An un­healthy con­tra­dic­tion

They are poor, sick and voted for Trump. What will hap­pen to them with­out Oba­macare?


AN­OTHER MORN­ING, AN­OTHER LIST of pa­tients and prob­lems in the hands of 35year-old Keisha Saun­ders. Di­a­betes, de­pres­sion, heart dis­ease. Robert needs lower blood pres­sure. Buffy needs pre­scrip­tions filled. Mary needs to lose 50 pounds, so she can get what she re­ally needs, a new hip.

Again, the list ex­tends to the bot­tom of Keisha’s notepad, as it has so many days since the Af­ford­able Care Act man­dated that ev­ery­one have health in­sur­ance. Un­like in Wash­ing­ton, where health care is a con­tentious pol­icy de­bate, health care where Keisha is a nurse prac­ti­tioner is a daily need to be filled. The high rates of chronic dis­eases in McDow­ell County have made it the county with the short­est life ex­pectancy in the na­tion.

It’s also a place that voted over­whelm­ingly for Pres­i­dent Trump, whose prom­ise to re­peal the ACA will soon af­fect nearly ev­ery pa­tient Keisha treats at the Tug River health

clinic in North­fork, in­clud­ing the one wait­ing for her in exam room No. 2.

“How are you do­ing?” she asks Clyde Gra­ham, who is 54 and has been out of work for four years.

“I ate a sand­wich from Arby’s,” he says. “And it jumped me out for like, three days. I mean it just burnt.”

Heart­burn is just the lat­est prob­lem for Clyde, a pa­tient Keisha sees ev­ery three months. Like so many in this cor­ner of Ap­palachia, he used to have a highly paid job at a coal mine. Com­pany in­sur­ance cov­ered all of his med­i­cal needs. Then he lost the job and ended up here, hold­ing a cane and suf­fer­ing not only from heart­burn but di­a­betes, arthri­tis, di­ver­ti­c­uli­tis, high blood pres­sure and high choles­terol.

Be­cause of the ACA, Clyde’s visit is cov­ered by Med­i­caid. Be­fore the law, most West Vir­gini­ans with­out chil­dren or dis­abil­i­ties could not qual­ify for Med­i­caid, no mat­ter how poor they were. The ACA — bet­ter known here as Oba­macare — ex­panded the pro­gram to cover more peo­ple, such as Clyde, who can de­pend on Keisha to fix his heart­burn with­out hav­ing to worry about the cost.

As for the other prob­lems in his life, he has put his hopes in Trump, who came to West Vir­ginia say­ing he would bring back coal and put min­ers back to work. When Trump men­tioned re­peal­ing Oba­macare, Clyde wasn’t sure what that might mean for his Med­i­caid. But if he had a job that pro­vided health in­sur­ance, he rea­soned, he wouldn’t need Med­i­caid any­way, so he voted for Trump, along with 74 per­cent of McDow­ell County.

Tug River Health As­so­ci­a­tion treats about 8,700 pa­tients, re­sult­ing in some 20,000 vis­its a year to its five clin­ics. In 2016, 12,284 of those vis­its were from pa­tients on Med­i­caid, up from 5,674 in 2013, be­fore the ACA took ef­fect here. With­out the ACA, many of those pa­tients wouldn’t be able to af­ford care. Will they soon lose their cov­er­age? Will they stop com­ing to the clinic? Lately, Tug River’s chief ex­ec­u­tive has been telling his staff, “The key word go­ing for­ward is un­cer­tainty.”

To Keisha, all is un­cer­tain be­yond this mo­ment, in which she pre­scribes Nex­ium for Clyde’s heart­burn, ex­am­ines him from head to toe and sends him to the lab across the hall for blood work.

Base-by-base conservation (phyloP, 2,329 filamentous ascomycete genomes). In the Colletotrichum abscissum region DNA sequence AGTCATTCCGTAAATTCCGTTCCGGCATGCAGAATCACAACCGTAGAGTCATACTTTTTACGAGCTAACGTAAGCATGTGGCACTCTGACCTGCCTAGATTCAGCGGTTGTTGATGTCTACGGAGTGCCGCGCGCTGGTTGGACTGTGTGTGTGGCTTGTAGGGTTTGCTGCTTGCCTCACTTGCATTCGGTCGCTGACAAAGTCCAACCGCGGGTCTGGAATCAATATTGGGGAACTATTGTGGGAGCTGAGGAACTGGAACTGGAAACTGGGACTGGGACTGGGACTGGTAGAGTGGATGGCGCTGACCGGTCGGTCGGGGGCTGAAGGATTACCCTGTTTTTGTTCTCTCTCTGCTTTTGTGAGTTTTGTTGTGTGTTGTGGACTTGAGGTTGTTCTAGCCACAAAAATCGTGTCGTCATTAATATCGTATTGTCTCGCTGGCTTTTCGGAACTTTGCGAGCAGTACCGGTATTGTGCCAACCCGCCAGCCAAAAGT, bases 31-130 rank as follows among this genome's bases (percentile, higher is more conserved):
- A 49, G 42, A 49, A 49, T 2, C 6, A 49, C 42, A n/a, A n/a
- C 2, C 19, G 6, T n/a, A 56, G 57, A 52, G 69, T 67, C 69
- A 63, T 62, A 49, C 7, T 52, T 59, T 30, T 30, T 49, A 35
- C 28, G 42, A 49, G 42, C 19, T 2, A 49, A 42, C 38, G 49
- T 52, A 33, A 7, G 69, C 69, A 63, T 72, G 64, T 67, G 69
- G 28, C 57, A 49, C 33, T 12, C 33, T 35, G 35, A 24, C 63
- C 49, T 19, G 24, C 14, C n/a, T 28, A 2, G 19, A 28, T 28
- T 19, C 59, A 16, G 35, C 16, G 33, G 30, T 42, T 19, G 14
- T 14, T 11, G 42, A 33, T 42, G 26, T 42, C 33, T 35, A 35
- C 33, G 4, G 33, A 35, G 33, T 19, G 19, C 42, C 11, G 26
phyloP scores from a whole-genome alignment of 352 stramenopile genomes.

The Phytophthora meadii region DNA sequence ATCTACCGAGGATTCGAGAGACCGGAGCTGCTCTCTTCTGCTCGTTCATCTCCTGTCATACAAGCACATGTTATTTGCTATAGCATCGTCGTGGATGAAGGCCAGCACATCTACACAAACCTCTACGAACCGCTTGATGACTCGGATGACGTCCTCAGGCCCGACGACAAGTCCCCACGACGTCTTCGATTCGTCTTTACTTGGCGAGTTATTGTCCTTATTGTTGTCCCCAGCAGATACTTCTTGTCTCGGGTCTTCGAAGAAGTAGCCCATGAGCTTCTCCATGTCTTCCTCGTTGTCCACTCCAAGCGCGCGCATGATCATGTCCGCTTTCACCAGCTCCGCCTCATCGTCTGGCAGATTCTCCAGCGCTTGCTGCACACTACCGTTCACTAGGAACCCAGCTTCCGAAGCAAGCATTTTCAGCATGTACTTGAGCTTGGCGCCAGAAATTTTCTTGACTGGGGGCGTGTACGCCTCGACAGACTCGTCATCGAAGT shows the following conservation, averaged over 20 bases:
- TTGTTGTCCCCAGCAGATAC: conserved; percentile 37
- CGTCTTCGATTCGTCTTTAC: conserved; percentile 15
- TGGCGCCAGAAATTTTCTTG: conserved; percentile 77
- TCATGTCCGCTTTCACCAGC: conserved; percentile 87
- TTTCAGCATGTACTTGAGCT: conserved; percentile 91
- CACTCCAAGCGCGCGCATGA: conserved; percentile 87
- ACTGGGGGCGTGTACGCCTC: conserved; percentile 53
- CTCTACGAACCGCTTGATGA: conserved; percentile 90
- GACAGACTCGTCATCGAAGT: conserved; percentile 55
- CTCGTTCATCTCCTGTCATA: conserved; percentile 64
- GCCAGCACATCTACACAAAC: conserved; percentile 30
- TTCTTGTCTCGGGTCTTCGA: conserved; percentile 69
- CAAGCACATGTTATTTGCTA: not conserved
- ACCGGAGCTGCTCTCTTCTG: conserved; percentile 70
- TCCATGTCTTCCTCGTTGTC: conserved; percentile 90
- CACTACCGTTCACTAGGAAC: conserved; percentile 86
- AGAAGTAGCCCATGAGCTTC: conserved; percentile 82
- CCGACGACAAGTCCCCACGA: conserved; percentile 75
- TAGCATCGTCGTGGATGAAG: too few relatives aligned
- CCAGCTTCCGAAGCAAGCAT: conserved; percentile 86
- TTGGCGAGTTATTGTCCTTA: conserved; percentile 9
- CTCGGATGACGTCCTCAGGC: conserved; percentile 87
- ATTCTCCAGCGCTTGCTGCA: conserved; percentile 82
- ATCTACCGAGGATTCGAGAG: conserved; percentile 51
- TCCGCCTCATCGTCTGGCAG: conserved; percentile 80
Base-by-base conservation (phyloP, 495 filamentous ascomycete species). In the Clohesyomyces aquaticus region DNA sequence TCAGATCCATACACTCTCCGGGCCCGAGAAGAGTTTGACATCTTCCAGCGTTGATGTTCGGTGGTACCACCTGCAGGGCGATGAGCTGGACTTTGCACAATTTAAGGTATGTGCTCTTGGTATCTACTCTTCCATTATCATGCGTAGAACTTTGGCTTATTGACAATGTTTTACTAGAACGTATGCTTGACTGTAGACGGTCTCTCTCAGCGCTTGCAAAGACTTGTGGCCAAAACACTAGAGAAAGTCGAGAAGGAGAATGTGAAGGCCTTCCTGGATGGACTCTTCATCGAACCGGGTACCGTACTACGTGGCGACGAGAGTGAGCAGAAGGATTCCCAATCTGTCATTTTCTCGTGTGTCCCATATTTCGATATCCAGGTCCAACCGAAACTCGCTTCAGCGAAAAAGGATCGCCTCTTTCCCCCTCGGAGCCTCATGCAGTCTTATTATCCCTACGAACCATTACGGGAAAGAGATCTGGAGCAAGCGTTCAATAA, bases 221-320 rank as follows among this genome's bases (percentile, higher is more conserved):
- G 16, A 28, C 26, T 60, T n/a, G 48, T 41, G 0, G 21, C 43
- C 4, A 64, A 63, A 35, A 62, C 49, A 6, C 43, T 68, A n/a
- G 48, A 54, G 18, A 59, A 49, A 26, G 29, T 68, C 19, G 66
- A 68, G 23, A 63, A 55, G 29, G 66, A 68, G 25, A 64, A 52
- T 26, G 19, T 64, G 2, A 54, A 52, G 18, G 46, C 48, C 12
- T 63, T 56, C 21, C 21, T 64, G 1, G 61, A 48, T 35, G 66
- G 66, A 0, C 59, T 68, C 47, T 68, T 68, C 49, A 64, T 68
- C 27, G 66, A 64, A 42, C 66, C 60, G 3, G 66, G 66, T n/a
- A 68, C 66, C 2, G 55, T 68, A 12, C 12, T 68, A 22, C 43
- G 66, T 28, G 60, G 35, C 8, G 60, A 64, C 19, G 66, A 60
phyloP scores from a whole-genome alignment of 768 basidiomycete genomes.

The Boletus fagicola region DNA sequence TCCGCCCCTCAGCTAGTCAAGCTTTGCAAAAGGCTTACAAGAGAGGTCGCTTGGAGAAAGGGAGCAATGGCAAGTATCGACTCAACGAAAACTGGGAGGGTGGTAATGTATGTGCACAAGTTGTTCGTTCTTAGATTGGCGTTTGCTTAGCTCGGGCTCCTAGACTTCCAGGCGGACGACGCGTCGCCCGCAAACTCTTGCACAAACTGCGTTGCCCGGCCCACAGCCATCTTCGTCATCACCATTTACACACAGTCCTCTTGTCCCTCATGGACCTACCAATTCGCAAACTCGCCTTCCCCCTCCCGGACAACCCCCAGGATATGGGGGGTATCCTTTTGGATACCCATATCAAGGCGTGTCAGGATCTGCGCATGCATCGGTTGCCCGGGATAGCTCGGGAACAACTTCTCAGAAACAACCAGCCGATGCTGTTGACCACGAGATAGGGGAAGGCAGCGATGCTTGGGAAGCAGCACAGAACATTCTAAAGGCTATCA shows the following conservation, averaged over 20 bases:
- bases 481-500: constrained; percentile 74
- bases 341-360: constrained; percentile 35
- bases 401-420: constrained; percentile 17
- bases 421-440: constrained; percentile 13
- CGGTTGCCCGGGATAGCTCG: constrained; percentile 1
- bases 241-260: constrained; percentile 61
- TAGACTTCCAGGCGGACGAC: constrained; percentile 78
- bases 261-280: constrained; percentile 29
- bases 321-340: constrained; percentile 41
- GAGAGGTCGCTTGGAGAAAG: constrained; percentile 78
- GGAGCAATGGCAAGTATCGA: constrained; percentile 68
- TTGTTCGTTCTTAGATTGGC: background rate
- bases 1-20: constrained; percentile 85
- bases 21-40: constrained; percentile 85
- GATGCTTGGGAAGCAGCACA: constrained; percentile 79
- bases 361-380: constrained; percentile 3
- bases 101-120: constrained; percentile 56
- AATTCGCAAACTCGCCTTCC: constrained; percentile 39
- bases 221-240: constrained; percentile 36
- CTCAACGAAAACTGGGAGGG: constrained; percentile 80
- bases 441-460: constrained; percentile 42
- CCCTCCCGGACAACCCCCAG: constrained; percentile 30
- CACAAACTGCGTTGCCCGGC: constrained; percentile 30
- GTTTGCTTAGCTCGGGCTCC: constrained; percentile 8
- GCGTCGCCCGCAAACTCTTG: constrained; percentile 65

“I’ll see you in three months,” she says, hop­ing that will be true, and heads to exam room No. 1, where an­other pa­tient is wait­ing. “What’s go­ing on to­day?” she asks, and walks in the room to find out.

MEAN­WHILE IN THE FRONT OF THE CLINIC, more pa­tients are com­ing in through the heavy doors and up to a glass win­dow where a re­cep­tion­ist is wait­ing.

“Hi honey, how are you?” Tammy McNew says to each one. Over the past four decades, McDow­ell County has lost 60 per­cent of its pop­u­la­tion, so she rarely needs to ask their names. In­stead, she asks what seems like the most im­por­tant ques­tion in health care these days:

“Got your in­sur­ance card with you?”

If the an­swer is no, she will send them back to Keisha any­way, and the clinic will de­pend on fed­eral grants to make up the cost. But more of­ten in re­cent years, the an­swer is what a mid­dle-aged woman with springy curls says as she passes her Med­i­caid in­sur­ance card through the win­dow: “Yes, ma’am,” she tells Tammy, who slides it into a scan­ning ma­chine.

In other parts of the coun­try, the pri­mary im­pact of the ACA has been re­quir­ing peo­ple to have pri­vate health in­sur­ance, but in poor and sick com­mu­ni­ties like McDow­ell County, the law’s dom­i­nant ef­fect has been the Med­i­caid ex­pan­sion, which has given more peo­ple ac­cess to the kind of health care that wasn’t widely avail­able or af­ford­able to them be­fore. With an in­sur­ance card in her pocket, the pa­tient at Tammy’s win­dow can ven­ture into the realms of med­i­cal care that are typ­i­cally out of reach to those with­out one: blood work, im­mu­niza­tions, spe­cial­ized doc­tors, surgery, phys­i­cal ther­apy.

If she needs men­tal health coun­sel­ing, the clinic no longer sends her to the next county over; last July, Tug River was able to hire a psy­chol­o­gist, who is now treat­ing 180 peo­ple, many of whom are try­ing to over­come opi­oid ad­dic­tions.

If she needs med­i­ca­tion, the nurses won’t go dig­ging in a closet of sam­ples left by drug reps as they used to do for the unin­sured. The med­i­ca­tion will come from a phar­macy and cost no more than a few dol­lars.